After a poor start the match finally sparked into life just before half time when the ball dropped to Aaron Hay on the edge of the box, to fire in on the half volley. The second period saw a vast improvement with Thistle making a promising start until the visitors took control, with Lee Reid heading in a right wing cross on 53 minutes.. Haws substitute Callum Reid rapped the game up, with a strong run and powerful shot which spun in off the unlucky ‘keeper, before showing good composure to make it 4-0 with twenty minutes remaining.

Entertainment 6/10
Top Bloke - Lee Reid (Hill of Beath)

Admission £2-50
(Free admission as a guest)
Scotch pie £1-50
Coffee £1
I drove up to Edinburgh, where James Little was good enough to put me up for the night so I could tick off two Junior grounds for my book. I set off at lunchtime and arrived at 3.15pm, quickly dropping off my bag before heading off to Waverley Station. We decided to catch the 1648 train, allowing us time to check out the new Wetherspoons outside the station - The Booking Office, then we alighted headed to the Bathgate branch - The James Young. 
Bathgate Thistle media guy Robert Allan contacted me on Twitter to ask if he could interview me about my travels for Thistle TV, so considering I’m a media whore I willingly agreed. (I’ll link the interview when it appears online if it’s not too embarrassing)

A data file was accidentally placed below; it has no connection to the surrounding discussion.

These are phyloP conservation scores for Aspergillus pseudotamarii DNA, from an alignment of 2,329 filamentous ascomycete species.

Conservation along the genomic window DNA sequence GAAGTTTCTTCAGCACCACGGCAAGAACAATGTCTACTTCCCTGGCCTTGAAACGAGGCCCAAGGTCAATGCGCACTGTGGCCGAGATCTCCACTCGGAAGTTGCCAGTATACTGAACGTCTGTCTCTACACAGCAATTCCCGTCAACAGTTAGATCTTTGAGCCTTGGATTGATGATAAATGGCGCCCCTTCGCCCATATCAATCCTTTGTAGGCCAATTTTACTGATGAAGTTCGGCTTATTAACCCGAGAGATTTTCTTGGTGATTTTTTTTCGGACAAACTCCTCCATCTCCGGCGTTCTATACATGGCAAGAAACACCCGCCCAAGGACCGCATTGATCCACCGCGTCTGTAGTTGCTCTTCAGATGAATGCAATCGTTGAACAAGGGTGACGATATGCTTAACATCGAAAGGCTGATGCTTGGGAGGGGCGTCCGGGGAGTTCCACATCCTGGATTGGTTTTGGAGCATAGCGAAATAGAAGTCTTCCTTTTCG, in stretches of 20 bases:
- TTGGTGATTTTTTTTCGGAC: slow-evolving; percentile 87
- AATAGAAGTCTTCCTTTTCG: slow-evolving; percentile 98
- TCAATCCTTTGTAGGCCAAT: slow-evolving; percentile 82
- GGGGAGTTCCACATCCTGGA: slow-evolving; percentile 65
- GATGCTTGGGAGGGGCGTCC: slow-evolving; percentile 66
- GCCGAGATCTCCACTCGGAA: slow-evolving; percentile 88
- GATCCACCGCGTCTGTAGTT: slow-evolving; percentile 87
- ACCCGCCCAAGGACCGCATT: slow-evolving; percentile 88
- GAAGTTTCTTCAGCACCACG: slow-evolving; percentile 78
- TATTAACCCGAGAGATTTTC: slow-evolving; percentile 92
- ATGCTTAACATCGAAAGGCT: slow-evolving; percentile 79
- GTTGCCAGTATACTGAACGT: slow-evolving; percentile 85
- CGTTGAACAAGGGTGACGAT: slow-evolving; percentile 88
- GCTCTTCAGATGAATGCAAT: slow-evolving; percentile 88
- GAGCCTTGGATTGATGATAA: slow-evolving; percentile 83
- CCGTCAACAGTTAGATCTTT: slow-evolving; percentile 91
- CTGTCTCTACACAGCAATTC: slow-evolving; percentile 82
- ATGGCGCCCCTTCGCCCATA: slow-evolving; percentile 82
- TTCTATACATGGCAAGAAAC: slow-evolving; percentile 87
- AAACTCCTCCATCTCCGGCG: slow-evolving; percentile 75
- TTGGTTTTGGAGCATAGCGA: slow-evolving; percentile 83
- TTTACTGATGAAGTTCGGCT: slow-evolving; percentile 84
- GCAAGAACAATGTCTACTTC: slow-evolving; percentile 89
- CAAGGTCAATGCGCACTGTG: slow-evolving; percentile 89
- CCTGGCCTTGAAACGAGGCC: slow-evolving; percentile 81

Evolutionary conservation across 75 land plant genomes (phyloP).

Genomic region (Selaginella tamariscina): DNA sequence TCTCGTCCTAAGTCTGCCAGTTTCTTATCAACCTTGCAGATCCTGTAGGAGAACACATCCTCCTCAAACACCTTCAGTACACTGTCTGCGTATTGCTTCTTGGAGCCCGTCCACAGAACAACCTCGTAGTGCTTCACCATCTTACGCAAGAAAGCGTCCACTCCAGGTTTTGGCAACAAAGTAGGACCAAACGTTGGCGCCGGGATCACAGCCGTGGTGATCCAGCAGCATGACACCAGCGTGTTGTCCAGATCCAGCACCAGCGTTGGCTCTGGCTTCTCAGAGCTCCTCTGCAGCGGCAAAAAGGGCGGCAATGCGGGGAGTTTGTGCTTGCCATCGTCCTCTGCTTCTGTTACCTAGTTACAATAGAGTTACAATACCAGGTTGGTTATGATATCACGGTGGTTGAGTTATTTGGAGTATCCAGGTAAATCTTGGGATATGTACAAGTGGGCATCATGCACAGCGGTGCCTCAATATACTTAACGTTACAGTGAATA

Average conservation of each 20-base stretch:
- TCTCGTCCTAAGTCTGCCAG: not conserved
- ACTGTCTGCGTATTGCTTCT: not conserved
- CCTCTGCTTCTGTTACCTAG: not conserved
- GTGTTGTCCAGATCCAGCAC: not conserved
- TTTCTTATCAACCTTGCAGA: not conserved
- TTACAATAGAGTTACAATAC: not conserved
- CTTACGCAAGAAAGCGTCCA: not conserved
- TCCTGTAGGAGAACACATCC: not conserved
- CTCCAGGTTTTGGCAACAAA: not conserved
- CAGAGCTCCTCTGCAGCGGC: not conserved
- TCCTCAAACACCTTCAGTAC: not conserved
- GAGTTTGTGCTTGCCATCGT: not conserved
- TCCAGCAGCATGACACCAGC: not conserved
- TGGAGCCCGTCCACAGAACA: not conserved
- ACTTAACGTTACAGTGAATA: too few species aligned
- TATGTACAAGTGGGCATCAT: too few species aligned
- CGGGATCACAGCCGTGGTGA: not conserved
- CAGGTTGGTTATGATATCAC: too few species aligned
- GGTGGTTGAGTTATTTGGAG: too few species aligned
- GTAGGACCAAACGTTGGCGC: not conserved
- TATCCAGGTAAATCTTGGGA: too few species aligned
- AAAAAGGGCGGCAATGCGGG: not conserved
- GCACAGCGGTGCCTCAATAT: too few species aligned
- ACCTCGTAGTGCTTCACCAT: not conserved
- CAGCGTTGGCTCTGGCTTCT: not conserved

After the match we had a few pints back in Edinburgh at Thomson Bar and Bennetts, where I was reacquainted with my favourite pint - Harviestoun ‘Bitter and Twisted’ 

I decided to have a decent break from football this summer so this was my first match of the season. Although the match wasn’t a classic it was good to be back, the evening made more special by the warm reception (including get in for nowt) received by the two Roberts at Bathgate Thistle. 
A more thorough report about my matchday, the club and the history of the town will appear in my book which is hopefully coming soon.

The following night at Cumnock

That interview on Thistle TV

Matchday Web Album of  32 pictures from Bathgate Thistle

Pic of the Week Cup 2016 - Round 3

Duncan James Ashton - Zenit St Petersburgh
Stephen Carpenter - AS Fratia
100FgC Squad #138 Lee Stewart - Kilsyth Rangers
Stephen Carpenter - Vikingur Olasafsvik
Groundhopper It - Stade de France
Paul Paxford - Bath City

 Please cast your votes by leaving a comment or on our Facebook Page

✔528 Bellsdale Park

Beith Juniors 1-1 Pollok
West Region Super League
Monday 6th June 2016
Beith is a small town situated in the east side of the Garnock Valley in North Ayrshire, approximately 20 miles south-west of Glasgow.  (Population just under 7,000)

The town name originates from Old Irish for birch tree, as the district was originally covered with woods and known as 'Hill of Beith'
Beith has historical links to smuggling especially during the the 18th century, gaining a reputation for harbouring bad ‘uns, due to its location between the coast and Paisley and Glasgow. The Smugglers Tavern on Main Street pays homage to the days when Beith was an expedient stopping point for villains.
Beith Juniors formed in 1938 and play in the classic and best kit there is - black and white striped shirts.